Tuesday, December 16, 2008

Why Fix a Broken Window

Stroll down any neighborhood in River East and you're bound to find more broken windows than one can keep count. Windows are broken, doors are boarded up, and buildings are abandoned altogether. According to social scientists, the "Broken Window Theory" explains the the mindset of crumbled inner-communities: NOBODY CARES. Of course this is a generalization, because there are many people in River East who care about the welfare of our community. However, researchers say that we don't care as much as we once did, especially in comparison to more affluent communities. In affluent communities, windows are also broken, but the catch here is that residents quickly repair the windows because the outward appearance of a community's homes, businesses, and public buildings is symbolic of their sense of public order.

What thoughts cross your mind when you walk by an building veiled with broken windows like the abandoned Congress Heights School pictured above? Surveys report that many think of drunks, addicts, rowdy teenagers, prostitution, and a number of other fears that negatively affect how we feel about our neighborhood. Then, our feelings manifest into a downward spiral of urban decay: "property is abandoned, weeds grow up, adults stop scolding rowdy children, families move out, teenagers gather in front of corner stores, fights occur, people drink outside grocery stores, drunks and addicts slump to the sidewalk and residents allow them to sleep it off." Some would say that we've reached a point of no return. But as we see with River East, conditions are changing, slowly, but they ARE changing in a positive direction.

So, I'm not saying city government or a group of neighborhood associations need to go fixing random windows! Besides, it is private property, after all - and that's a topic for another blog post. But what we CAN do is promise that we will take care of our own property. Let's treat our windows, homes, cars, and business like we would treat them in Fairfax. Let's raise the bar for ourselves and our neighbors. If you notice that Jamaal's screen is ripped and hanging off the hinges, ask him to fix it! If your car won't start, don't just leave it on Alabama Avenue - have it towed to a repair shop as soon as you can.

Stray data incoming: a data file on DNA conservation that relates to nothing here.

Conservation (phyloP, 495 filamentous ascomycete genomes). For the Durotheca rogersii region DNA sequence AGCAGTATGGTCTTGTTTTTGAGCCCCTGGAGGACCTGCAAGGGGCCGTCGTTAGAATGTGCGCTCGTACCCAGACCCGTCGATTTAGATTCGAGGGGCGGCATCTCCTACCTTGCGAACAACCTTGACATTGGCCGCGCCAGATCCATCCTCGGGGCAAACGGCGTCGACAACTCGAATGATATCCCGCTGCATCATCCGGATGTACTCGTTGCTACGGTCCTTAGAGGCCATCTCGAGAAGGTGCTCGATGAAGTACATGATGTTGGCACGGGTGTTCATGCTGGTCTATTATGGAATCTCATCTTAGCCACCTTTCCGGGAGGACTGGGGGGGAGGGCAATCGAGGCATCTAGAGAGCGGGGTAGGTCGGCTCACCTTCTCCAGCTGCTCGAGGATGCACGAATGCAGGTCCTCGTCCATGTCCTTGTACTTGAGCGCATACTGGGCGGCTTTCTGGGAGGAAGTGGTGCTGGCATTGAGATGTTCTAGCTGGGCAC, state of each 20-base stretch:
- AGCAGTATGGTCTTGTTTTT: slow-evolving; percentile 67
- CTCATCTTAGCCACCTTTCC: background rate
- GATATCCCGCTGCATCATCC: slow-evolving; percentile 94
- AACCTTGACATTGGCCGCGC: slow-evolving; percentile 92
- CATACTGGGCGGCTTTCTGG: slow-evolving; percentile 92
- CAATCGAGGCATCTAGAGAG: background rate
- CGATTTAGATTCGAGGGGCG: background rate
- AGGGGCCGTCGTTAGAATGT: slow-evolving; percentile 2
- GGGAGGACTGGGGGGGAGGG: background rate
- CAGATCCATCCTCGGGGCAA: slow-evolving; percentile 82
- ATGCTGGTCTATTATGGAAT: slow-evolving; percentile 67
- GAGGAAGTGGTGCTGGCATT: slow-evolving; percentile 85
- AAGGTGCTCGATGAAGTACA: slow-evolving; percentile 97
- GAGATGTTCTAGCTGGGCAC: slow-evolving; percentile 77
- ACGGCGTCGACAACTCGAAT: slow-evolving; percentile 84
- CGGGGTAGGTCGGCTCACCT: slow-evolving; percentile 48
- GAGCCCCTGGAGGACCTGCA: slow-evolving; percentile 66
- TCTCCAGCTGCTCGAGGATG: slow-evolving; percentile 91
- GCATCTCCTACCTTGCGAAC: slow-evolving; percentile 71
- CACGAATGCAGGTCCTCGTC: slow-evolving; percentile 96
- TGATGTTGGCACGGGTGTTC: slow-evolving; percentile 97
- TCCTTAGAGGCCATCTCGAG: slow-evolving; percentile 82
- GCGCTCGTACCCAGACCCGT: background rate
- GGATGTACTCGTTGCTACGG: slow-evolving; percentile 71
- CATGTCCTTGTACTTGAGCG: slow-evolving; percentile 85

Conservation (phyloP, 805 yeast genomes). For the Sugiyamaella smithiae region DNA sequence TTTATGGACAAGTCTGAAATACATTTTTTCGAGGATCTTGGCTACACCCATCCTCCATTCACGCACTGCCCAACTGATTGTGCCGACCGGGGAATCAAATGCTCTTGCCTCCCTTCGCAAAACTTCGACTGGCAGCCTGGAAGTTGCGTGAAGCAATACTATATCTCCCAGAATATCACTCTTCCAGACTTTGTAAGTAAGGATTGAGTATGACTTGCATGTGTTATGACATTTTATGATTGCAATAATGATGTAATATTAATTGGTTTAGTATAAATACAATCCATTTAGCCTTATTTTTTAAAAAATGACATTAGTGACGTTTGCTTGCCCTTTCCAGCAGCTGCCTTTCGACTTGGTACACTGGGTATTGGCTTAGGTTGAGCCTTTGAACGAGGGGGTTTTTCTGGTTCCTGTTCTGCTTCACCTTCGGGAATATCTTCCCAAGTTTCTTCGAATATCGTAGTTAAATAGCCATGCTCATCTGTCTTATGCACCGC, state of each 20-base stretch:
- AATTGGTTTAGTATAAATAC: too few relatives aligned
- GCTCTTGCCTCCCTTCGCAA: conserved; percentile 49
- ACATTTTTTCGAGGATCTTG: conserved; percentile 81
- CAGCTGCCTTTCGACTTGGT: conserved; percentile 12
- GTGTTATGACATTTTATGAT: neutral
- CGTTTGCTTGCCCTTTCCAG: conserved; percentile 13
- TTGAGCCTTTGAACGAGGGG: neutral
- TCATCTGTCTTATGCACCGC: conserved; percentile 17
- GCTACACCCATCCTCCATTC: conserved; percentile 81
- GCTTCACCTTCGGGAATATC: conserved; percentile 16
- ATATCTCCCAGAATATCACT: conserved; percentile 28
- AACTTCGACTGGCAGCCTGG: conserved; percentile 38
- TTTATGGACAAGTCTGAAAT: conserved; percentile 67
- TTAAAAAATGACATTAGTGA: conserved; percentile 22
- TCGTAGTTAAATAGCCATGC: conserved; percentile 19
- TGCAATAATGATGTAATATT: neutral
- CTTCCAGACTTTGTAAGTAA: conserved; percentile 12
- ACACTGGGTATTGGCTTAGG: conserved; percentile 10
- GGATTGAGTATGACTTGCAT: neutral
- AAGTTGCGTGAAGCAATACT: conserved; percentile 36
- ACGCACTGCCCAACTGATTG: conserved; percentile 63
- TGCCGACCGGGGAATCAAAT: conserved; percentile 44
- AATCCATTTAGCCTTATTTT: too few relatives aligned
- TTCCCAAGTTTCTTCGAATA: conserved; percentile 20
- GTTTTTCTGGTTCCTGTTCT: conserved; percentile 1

Let us not develop River East just for development's sake. Let's fix broken windows and everything they represent.


Charles said...

Great piece Jamilah!

Braveheart said...

Wow! Thanks for stopping by! I appreciate it :)

The Advocate said...

Ahhh!!! You got your first shout out in the City Paper!!! http://www.washingtoncitypaper.com/blogs/citydesk/

-The Advocate

Braveheart said...

Yikes! I didn't see that coming! As always, thanks for letting me know :-)

Maureen Benitz said...

Malcolm Gladwell was spot on in the Tipping Point talking about this very issue. Back in the spring time, Chief Lanier held a book club/discussion about Gladwell's two books (Outliers not out yet) and we spent a lot of time looking at this very issue. I live off of H St NE and see this same sort of thing - its sad and agreed, it makes the whole area look bad!! I wish everyone could see it this way!

Braveheart said...


Thanks for your comment! I had no idea Lanier was engaged with the community at that level! Kudos to her! You're in such a great location - can't wait to see what it'll look like in 5 more years!

I'll definitely reread the old Gladwell books and grab Outliers as soon as I can! From the book discussion on CSPAN, it looks like it'll be a fine read.


Braveheart said...

By the way, if anyone wants to read more on the Broken Windows topic, please see George Kelling and James Q. Wilson's article in the March 1982 issue of The Atlantic at http://www.theatlantic.com/doc/198203/broken-windows

The quoted pieces in the blogpost came from that article.



Maureen Benitz said...

I, too, was impressed that the Chief hosted that book club. It was at the new Target in CH - maybe about 100 or 150 people. I think that the TP is a fantastic commentary and has so many ideas that after you read them seem like common sense! As a plug for the DC library, I requested Outliers right after Thanksgiving and it was at my branch a few days later. I thought the waiting list would be much longer, but it only took me a few days to get it.

I can't wait to see H St in 5 years! Its changing every day it seems!